Details of DPV and References

DPV NO: 55 June 1971

Family: Potyviridae
Genus: Potyvirus
Species: Tobacco etch virus | Acronym: TEV

There is a more recent description of this virus: DPV 258

Tobacco etch virus

R. J. Shepherd Department of Plant Pathology, University of California, Davis, California, USA

D. E. Purcifull Plant Pathology Department, Institute of Food and Agricultural Sciences, University of Florida, Gainesville, Florida, USA



Described by Johnson (1930).

Selected synonyms

Marmor erodens (Rev. appl. Mycol. 28: 514)
Tobacco virus 13 (Rev. appl. Mycol. 17: 52)
Tomato etch virus (Rev. appl. Mycol. 20: 85)
Nicotiana virus 7 (Rev. appl. Mycol. 17: 52)

An RNA-containing virus of the potato virus Y group with flexuous filamentous particles c. 730 nm in length. It is found mainly in solanaceous plants, is transmitted in the non-persistent manner by aphids and is readily transmissible by inoculation of sap.

Main Diseases

Causes necrotic and/or chlorotic mottle diseases of tobacco, pepper, tomato and other solanaceous plants.

Geographical Distribution

Common in North and South America.

Host Range and Symptomatology

Species in about 15 dicotyledonous families are susceptible to infection (Holmes, 1946; Schmelzer, 1967). Usually confined to solanaceous plants in nature. Mechanically transmissible to the following:

Diagnostic species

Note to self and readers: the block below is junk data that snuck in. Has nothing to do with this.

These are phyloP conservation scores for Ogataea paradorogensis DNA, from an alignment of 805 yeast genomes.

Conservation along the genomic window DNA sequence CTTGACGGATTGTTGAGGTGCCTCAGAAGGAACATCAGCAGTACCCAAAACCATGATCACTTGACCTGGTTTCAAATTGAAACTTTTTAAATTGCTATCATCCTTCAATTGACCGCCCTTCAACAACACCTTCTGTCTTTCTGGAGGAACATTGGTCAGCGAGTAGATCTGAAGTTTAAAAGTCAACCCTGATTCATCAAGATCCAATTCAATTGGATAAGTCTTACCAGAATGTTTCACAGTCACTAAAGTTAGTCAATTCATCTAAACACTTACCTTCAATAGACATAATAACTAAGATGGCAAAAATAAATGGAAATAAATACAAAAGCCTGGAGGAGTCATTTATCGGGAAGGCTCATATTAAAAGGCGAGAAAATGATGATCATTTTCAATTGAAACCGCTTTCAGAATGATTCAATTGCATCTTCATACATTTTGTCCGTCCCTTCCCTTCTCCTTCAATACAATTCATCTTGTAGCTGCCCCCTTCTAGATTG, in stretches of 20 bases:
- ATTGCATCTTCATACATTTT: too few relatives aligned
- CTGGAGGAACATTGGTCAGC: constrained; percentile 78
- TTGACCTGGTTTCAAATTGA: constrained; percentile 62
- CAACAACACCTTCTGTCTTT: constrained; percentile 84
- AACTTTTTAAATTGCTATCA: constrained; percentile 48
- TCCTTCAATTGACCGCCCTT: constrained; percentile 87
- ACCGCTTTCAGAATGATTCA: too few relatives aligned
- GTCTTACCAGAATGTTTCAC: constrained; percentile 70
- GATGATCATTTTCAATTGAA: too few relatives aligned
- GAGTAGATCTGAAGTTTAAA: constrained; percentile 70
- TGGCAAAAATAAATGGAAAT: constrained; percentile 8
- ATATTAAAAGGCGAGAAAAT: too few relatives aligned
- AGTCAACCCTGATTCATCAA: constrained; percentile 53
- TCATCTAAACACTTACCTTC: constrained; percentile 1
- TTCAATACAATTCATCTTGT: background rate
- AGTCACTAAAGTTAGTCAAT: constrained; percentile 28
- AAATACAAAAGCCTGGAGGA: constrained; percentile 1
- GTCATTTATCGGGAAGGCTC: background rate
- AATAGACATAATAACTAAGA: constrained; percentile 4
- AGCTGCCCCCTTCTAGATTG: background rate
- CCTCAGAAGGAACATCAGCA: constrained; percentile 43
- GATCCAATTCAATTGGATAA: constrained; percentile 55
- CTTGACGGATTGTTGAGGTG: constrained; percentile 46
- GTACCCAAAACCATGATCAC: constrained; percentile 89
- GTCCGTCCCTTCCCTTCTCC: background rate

Nicotiana tabacum (tobacco). Inoculated leaves usually develop indefinite chlorotic spots or necrotic rings or arcs. Systemic symptoms are vein-clearing and necrotic etching (Fig. 1) followed by chlorotic mottle; virulent strains cause necrotic spots and distortion. Some strains produce mild interveinal mottle with green vein-banding.

Capsicum annuum (pepper). Systemic chlorotic mottle with distortion in many varieties. Most strains cause root necrosis, wilt and death of C. frutescens cv. Tabasco (Fig. 2) (Greenleaf, 1953).

Datura stramonium. Mottle, vein-banding, and leaf distortion (Fig. 3) in systemically infected leaves.

Lycopersicon esculentum (tomato). Mild distortion, inconspicuous mottle.

Propagation species

N. glutinosa or varieties of N. tabacum hypersensitive to tobacco mosaic virus are suitable for maintaining cultures and are good sources of virus for purification.

Assay species

The virus causes local lesions in Chenopodium album, C. amaranticolor (Fig. 4), C. quinoa and Physalis peruviana. N. tabacum is preferable as an assay host when using aphid vectors.


Variants differing in virulence towards tobacco and other hosts are common. Variants called ‘severe etch’ induce more prominent stunting, chlorosis, and necrosis than ‘mild etch’ variants (Johnson, 1930; Bawden & Kassanis, 1941).

Transmission by Vectors

Transmissible in the non-persistent manner by more than 10 species of aphids (Kennedy, Day & Eastop, 1962; Laird & Dickson, 1963), notably Myzus persicae. All instars can transmit. Acquisition and inoculation can occur in 1-2 min. No latent period. Virus is retained for only 1-4 h by feeding aphids. No transmission to progeny aphids (Kassanis, 1941).

Transmission through Seed

None reported.

Transmission by Dodder

Transmitted by Cuscuta californica but not by two other species of Cuscuta (Bennett, 1944).